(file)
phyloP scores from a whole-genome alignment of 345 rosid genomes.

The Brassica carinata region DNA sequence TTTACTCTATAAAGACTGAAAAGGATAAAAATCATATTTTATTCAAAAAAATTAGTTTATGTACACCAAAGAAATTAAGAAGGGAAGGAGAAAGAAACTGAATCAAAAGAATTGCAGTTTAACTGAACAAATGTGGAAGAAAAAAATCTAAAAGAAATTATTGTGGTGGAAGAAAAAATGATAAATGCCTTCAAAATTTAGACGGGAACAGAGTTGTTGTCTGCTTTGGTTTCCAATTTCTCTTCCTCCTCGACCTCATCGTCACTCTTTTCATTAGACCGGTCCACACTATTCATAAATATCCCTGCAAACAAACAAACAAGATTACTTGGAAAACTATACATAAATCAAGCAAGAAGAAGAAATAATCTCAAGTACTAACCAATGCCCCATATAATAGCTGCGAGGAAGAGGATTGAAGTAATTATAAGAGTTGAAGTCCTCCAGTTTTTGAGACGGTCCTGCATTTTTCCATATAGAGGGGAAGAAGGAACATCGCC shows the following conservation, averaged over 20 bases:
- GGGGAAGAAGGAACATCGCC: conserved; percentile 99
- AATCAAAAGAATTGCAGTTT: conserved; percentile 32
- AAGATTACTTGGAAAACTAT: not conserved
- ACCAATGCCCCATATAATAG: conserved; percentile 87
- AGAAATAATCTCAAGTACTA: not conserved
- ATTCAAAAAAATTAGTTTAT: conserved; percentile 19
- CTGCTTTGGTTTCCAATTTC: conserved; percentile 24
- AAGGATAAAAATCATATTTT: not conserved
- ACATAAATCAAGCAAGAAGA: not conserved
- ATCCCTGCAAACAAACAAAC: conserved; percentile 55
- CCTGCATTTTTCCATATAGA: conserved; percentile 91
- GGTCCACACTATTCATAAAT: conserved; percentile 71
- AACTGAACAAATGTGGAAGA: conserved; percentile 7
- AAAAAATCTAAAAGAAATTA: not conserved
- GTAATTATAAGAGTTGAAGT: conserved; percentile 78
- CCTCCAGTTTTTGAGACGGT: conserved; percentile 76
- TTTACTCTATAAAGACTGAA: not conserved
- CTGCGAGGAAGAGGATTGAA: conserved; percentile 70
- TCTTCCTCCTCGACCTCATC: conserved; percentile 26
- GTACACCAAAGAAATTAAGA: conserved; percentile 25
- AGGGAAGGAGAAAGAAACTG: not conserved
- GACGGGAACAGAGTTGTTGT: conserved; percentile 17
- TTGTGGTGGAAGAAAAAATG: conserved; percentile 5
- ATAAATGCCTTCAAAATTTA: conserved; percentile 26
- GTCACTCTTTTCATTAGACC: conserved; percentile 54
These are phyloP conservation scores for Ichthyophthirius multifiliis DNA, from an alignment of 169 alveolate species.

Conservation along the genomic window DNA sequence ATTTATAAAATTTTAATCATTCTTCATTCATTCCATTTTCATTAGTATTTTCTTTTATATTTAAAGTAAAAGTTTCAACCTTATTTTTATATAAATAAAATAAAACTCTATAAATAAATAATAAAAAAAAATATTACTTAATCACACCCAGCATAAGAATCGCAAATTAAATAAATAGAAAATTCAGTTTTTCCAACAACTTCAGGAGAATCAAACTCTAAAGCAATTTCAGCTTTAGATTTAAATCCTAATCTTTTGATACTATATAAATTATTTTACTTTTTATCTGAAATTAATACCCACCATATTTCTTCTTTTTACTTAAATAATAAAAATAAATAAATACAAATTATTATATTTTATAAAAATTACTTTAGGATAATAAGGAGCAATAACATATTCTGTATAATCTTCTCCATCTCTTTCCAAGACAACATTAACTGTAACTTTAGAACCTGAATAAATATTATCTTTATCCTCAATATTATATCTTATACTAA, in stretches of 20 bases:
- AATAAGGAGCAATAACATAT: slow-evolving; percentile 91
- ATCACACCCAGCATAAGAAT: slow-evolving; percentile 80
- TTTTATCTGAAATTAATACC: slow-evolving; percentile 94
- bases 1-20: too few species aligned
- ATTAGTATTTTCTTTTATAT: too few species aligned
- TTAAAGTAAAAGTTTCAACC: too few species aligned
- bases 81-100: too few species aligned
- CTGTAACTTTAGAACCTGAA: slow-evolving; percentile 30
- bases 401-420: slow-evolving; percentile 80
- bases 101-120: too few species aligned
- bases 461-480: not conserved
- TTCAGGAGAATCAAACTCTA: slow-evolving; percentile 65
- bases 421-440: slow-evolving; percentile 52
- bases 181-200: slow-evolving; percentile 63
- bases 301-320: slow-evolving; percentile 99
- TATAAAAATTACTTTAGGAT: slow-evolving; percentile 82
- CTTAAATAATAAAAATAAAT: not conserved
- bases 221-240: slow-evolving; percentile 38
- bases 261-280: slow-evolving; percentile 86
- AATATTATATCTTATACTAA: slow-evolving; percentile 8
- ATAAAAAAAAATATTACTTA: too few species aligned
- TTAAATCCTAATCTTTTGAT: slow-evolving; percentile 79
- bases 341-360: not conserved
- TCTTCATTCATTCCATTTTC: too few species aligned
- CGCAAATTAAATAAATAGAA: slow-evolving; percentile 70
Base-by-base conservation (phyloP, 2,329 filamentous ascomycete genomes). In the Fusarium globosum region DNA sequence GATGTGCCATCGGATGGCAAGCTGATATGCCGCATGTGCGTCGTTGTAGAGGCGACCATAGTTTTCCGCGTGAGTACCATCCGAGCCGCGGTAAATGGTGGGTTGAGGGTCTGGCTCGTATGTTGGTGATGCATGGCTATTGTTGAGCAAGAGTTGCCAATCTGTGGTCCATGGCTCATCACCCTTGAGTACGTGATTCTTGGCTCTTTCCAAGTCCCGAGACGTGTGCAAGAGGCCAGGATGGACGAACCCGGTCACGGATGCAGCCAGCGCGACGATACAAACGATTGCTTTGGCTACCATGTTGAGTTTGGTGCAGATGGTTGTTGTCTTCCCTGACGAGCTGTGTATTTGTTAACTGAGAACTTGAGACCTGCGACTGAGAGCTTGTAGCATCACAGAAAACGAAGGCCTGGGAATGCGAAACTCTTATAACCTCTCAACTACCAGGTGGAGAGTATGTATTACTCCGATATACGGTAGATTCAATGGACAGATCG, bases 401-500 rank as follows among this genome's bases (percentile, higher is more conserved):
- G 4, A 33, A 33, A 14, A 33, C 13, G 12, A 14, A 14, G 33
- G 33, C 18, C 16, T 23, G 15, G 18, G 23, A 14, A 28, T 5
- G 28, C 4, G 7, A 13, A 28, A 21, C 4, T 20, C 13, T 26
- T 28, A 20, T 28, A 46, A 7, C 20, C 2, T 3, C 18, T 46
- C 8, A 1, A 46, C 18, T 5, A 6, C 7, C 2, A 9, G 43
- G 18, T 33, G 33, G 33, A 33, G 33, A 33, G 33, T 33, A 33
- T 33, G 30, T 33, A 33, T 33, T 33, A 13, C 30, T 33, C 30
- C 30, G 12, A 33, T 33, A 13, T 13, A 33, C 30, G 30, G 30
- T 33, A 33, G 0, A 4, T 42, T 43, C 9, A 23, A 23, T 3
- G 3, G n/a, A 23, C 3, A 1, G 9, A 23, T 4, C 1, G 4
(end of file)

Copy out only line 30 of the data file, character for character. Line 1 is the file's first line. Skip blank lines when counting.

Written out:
- AATAAGGAGCAATAACATAT: slow-evolving; percentile 91